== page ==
Ah, trick or treating. Remember when your parents let you eat any unwrapped treat you were handed by strangers?
If you’re under 30, probably not. Parents have long been wary that unpackaged treats could contain razor blades. Or shards of glass. Or anthrax.
But this Halloween, Colorado kids are facing a new threat, according to numerous national headlines: candy laced with marijuana.
Several major news outlets (including Fox and CBS) recently claimed that Colorado-based CB Scientific designed a product for parents to test Halloween candy for marijuana.
That’s not accurate, says CB Scientific co-founder Derek Lebahn. His company actually developed these testkits for medical patients and plant breeders. They released them in September. Lebahn contacted a local CBS reporter, but he wasn’t interested.
“Then I mentioned the Halloween scare, because I’d seen the headlines,” Lebahn says.
CBS instantly changed its tune, he says. Fox and ABC interviewed Lebahn, too. They never mentioned the product’s original intent. They all ran similar headlines.
“I have a problem with the ‘to,’” Lebahn says. “It wasn’t developed ‘to’ test Halloween candy.”
Lebahn, a father of three, doesn’t think anyone will be slipping pot candy to kids this Halloween. Edibles are expensive.
The alarming headlines started when the Denver Police Department (DPD) released a video about the danger. On previous Halloweens, there was no such warning — even back when dispensaries were still selling edibles in unmarked plastic bags. But this year, the recreational stores have made edibles more available, explains DPD Public Information Officer Sonny Jackson.
Days after DPD released the video, state health officials briefly recommended banning most edibles, but they quickly backtracked.
Nonprofit Smart Colorado has also “done a lot of press” on the Halloween issue, says founding member Gina Carbone, who previously fought against Amendment 64’s implementation. Her organization recently posted billboards in Denver showing common candy with the slogan, “Can you spot the pot?” It also says “trick or treat” in that wiggly lettered font typically reserved for haunted house ads.
“It’s ironic to me that [people] are talking about GMOs,” says Carbone, a former lobbyist. “It’s like, we all have to know about GMOs in our food, but in Colorado, we don’t have to know about marijuana in our food?”
The comparison is comical at best. GMOs remain unlabeled, despite years of public outcry. Any marijuana in food, however, is mentioned about seven times on the package, thanks to rigorous labeling laws.
“… community members have no way of knowing which products contain pot,” a Smart Colorado member testified in September. Her testimony is provided on their website in a post urging people to speak at a recent rule-making meeting. But if you couldn’t make it, they said, you could contact the governor “in support of marijuana regulation like H.B. 14-1266.” But 1266 is actually a Colorado law on value-based offenses. They meant 1366, which they sponsored, according to their press release, to protect developing brains.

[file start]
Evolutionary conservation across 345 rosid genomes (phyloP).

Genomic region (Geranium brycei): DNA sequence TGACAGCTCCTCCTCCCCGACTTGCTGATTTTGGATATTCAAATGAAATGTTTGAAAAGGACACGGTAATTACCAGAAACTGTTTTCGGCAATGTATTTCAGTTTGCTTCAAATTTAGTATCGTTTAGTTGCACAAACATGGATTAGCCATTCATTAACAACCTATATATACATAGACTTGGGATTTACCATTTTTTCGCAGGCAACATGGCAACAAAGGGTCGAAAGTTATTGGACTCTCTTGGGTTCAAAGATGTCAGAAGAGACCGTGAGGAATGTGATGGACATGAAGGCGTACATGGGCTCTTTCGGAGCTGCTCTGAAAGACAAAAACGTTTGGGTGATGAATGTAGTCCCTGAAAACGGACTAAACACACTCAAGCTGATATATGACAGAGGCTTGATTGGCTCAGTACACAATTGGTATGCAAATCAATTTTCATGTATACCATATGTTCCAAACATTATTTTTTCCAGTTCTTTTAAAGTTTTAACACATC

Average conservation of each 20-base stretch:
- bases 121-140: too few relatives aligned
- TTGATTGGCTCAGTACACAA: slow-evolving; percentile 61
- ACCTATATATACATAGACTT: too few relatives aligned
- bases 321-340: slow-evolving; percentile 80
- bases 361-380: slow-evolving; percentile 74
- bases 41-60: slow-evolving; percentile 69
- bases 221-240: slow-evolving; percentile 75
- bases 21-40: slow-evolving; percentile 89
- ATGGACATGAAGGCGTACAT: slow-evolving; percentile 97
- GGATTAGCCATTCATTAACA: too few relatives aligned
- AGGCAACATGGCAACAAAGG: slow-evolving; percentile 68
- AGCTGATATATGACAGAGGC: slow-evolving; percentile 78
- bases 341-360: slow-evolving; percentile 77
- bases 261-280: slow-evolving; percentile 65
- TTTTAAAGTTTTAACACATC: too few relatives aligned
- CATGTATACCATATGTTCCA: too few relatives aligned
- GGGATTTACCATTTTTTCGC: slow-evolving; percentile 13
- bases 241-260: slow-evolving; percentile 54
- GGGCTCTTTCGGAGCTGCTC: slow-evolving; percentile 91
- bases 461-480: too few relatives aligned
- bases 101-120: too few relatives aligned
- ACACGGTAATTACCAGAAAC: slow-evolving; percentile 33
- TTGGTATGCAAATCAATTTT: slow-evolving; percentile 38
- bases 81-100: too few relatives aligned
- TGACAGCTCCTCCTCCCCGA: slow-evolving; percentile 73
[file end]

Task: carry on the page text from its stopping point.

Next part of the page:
“The legislators ate this thing up,” Carbone says. “It passed overwhelmingly.”
So edibles must soon be recognizable outside of their packaging, she says. Carbone, who serves on an edibles rulemaking committee, is coming up with ideas.
“It could have little sprinkly type things in it that would indicate marijuana,” she says.
Right. Because sprinkles send a clear message: Adults only.
Pot sodas could be colored, she says. (Kids hate colored drinks — that’s why Kool-Aid was such a flop.)
“Baked goods could use edible frosting [to add a symbol like a pot leaf ],” Carbone says. “I think a child could learn not to eat something if they see that.”
Because children commonly avoid frosting. Especially edible frosting.
Well, it could be a tool for parents, explains Carbone, who has a teenage son.
“You might not know your kid is a daily marijuana user,” she says.
She also worries about youth playing pranks with edibles, or hearing that marijuana could help their ADHD or anxiety. She’s concerned about marijuana’s growing social acceptance.
“Its not just a small group of potheads anymore,” she says. “It’s the top students, the captains of the soccer team… They come from really good families, so kids don’t see anything wrong with it.”
Brooke Wise, owner of local edibles company The Growing Kitchen, says honest dialogue and responsible parenting are key. She isn’t too concerned about the sprinkles-and-frosting suggestions.
“The law says ‘when practicable,’” she explains.
The Growing Kitchen already uses the opaque or certified child-resistant packaging required by law. When their product is sold in stores, it gets placed in another opaque “exit bag” with childresistant locking zippers.
“The same parents who take the edible out of the opaque bag, and then out of the other opaque bag, and then leave it lying around, are the same parents who leave bleach and alcohol lying around,” Wise says.
Wise believes the two sides of this debate actually have a lot in common.
“We all want the same thing,” she says, “to keep these out of the wrong hands. But if you start with hyperbole and fear-based rhetoric, you curtail the dialogue.”